When asked what Canada should do in its response to the COVID-19 pandemic, Dr. Françoise Bigirimana draws on her experience working with HIV: “The current context of the COVID-19 vaccine brings me back to the mid-1990s when HIV treatment was effective in Europe and North America, but there was no capacity for it in low-income countries. It was so sad to see a huge number of people dying in my country (Burundi). The inequity to treatment was so high, despite the virus having no border.”
Ever since Dr. Bigirimana began her medical career, she has been working to eliminate HIV and AIDS. Currently, she is working on the elimination of mother-to-child transmission of HIV at the World Health Organization in the African region. From the first days of her experience, she has focused on HIV prevention, treatment and support for women and children.
“In 1990, in my department at the main hospital in Bujumbura, Burundi, most of the patients were women living with HIV. During night shifts I saw children sleeping under mothers’ beds despite it not being permitted. I learned that the mothers, having been hospitalized for so long, were unable to pay rent and their children were put out of their homes. Although the mothers were suffering, they continued to care for their children by keeping them at their side.”
“I was shocked to hear that many of the women had been abandoned by their husbands and families. I learned a lot about gender inequalities and became engaged in the fight of HIV and AIDS to support women living with HIV and their children.”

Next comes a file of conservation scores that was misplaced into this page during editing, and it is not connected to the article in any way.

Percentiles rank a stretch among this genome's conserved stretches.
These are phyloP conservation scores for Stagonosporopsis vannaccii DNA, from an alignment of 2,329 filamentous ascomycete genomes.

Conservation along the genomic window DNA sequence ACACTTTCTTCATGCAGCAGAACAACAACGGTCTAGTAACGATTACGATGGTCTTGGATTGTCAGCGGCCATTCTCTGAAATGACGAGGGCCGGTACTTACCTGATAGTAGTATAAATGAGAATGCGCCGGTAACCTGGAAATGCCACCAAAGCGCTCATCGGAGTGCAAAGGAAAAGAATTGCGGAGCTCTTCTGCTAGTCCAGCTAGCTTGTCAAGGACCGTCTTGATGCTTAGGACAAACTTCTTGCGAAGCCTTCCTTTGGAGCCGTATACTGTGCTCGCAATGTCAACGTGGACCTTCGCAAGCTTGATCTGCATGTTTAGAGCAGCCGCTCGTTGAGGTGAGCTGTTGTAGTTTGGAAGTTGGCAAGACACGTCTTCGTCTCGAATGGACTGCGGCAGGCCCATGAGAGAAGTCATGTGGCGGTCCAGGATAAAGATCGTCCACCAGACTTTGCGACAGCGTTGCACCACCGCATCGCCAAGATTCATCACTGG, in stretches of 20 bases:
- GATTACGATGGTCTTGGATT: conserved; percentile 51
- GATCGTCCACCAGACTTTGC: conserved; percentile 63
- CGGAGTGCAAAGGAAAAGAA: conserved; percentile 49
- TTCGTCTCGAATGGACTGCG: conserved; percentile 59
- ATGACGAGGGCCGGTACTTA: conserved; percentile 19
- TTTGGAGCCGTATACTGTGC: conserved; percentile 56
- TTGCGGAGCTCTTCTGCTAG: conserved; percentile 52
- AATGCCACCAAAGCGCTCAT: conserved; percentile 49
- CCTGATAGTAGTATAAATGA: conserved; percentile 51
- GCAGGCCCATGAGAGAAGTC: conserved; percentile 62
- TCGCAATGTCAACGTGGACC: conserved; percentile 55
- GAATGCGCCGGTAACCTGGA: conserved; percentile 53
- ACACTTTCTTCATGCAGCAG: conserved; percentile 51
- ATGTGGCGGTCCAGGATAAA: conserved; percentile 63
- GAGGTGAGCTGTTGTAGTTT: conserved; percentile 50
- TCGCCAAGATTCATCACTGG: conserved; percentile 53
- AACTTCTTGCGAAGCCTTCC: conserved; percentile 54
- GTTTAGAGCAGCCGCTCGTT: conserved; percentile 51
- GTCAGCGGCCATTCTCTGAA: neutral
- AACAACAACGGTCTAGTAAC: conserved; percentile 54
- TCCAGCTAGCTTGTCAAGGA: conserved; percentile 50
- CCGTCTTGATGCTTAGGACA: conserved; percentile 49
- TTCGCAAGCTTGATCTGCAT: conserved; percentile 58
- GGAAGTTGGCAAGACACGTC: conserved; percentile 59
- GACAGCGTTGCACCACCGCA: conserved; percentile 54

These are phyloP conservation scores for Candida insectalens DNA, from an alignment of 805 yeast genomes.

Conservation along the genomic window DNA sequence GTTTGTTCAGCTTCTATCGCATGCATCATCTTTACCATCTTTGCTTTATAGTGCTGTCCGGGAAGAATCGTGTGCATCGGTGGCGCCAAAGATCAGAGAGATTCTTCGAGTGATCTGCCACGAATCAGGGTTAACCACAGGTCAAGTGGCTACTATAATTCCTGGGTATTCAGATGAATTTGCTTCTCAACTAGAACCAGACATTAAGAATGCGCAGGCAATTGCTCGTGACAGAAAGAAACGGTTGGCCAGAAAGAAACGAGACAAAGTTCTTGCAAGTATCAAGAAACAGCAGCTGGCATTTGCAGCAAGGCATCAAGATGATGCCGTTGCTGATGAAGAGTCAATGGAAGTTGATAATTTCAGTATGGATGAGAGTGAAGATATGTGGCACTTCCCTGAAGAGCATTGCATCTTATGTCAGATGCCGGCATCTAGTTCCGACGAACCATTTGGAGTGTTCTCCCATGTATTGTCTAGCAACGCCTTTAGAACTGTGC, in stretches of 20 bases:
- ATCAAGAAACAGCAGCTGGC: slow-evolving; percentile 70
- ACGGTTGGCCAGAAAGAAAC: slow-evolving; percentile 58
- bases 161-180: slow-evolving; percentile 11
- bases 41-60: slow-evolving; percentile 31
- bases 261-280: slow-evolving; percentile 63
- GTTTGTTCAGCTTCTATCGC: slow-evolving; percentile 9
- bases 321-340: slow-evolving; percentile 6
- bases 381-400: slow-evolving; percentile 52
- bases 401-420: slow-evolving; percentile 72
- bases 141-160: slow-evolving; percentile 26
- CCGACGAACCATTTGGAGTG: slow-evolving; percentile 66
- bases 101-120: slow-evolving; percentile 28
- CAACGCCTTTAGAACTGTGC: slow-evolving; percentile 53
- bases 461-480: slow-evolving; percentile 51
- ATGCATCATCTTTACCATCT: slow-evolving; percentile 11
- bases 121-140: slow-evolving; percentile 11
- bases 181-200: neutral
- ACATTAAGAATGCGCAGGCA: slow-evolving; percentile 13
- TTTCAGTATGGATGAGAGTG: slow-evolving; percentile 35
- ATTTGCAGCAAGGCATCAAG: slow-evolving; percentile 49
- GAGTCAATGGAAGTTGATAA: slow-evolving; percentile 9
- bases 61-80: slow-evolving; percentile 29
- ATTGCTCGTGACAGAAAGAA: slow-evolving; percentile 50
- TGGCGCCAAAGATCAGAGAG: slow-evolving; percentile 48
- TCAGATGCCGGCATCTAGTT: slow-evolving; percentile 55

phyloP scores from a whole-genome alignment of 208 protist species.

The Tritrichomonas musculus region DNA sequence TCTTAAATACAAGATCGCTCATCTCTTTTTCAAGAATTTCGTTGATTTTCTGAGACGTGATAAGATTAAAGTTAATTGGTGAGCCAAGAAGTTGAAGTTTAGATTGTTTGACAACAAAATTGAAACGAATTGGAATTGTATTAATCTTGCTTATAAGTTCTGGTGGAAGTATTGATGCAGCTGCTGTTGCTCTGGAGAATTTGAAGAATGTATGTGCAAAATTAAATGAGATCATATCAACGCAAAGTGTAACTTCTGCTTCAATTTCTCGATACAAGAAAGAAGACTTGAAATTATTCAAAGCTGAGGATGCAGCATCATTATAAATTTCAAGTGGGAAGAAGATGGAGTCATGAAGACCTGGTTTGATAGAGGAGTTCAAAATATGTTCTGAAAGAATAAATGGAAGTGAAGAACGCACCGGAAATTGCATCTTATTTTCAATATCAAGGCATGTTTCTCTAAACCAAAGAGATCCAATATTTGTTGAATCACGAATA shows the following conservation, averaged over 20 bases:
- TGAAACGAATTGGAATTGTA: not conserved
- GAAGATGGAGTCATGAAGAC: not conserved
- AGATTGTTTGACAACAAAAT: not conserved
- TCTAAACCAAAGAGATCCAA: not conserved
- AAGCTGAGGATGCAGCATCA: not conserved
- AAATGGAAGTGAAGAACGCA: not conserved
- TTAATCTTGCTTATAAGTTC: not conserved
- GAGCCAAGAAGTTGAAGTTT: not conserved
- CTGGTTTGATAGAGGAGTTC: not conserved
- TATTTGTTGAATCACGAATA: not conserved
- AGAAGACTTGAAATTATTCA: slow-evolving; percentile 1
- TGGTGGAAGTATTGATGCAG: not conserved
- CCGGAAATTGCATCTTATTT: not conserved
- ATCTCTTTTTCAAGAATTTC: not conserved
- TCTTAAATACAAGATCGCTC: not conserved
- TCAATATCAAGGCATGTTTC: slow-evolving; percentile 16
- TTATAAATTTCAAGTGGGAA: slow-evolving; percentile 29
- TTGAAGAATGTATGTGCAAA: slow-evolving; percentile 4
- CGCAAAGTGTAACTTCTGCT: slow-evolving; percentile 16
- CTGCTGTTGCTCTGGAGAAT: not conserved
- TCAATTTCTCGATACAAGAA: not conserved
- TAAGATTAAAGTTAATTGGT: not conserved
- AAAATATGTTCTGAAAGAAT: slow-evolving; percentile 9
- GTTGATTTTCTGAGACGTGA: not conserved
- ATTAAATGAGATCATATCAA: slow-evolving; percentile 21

Dr. Bigirimana was drawn to activism in the 1990s and founded two non-governmental organizations: Society of Women and AIDS in Africa and the Famille pour Vaincre le SIDA. She travelled to many countries, advocating for equity and solidarity in access to HIV treatment. Dr. Bigirimana continues today to advocate for global solidarity and support for women’s empowerment and has even published a book on it called The Woman’s Resilience.
In 2004, Dr. Bigirimana joined the WHO, seeking a larger advocacy platform and to contribute more to AIDS treatment in African countries. Then, about 2% of people living with HIV had access to treatment in Africa. “By 2020, thanks to global engagement, about 27.4 million people had access to treatment, including 20 million people (74%) in Africa”.
Dr. Bigirimana has seen how the pandemic has also affected essential health services including the elimination of HIV and mother-to-child transmission. “In April 2021, prenatal and postnatal care had been disrupted in 39% of countries globally in which 49% of pregnant women could not get access to HIV testing and 17% had interrupted treatments”, WHO Pulse Survey.
“Overall, equity is a key principle of global health endorsed by all 194 WHO member states as part of a strategy to achieve the highest level of health and well-being for all people. This should also apply to the COVID-19 response and recovery so we can build international solidarity to end the pandemic equitably.”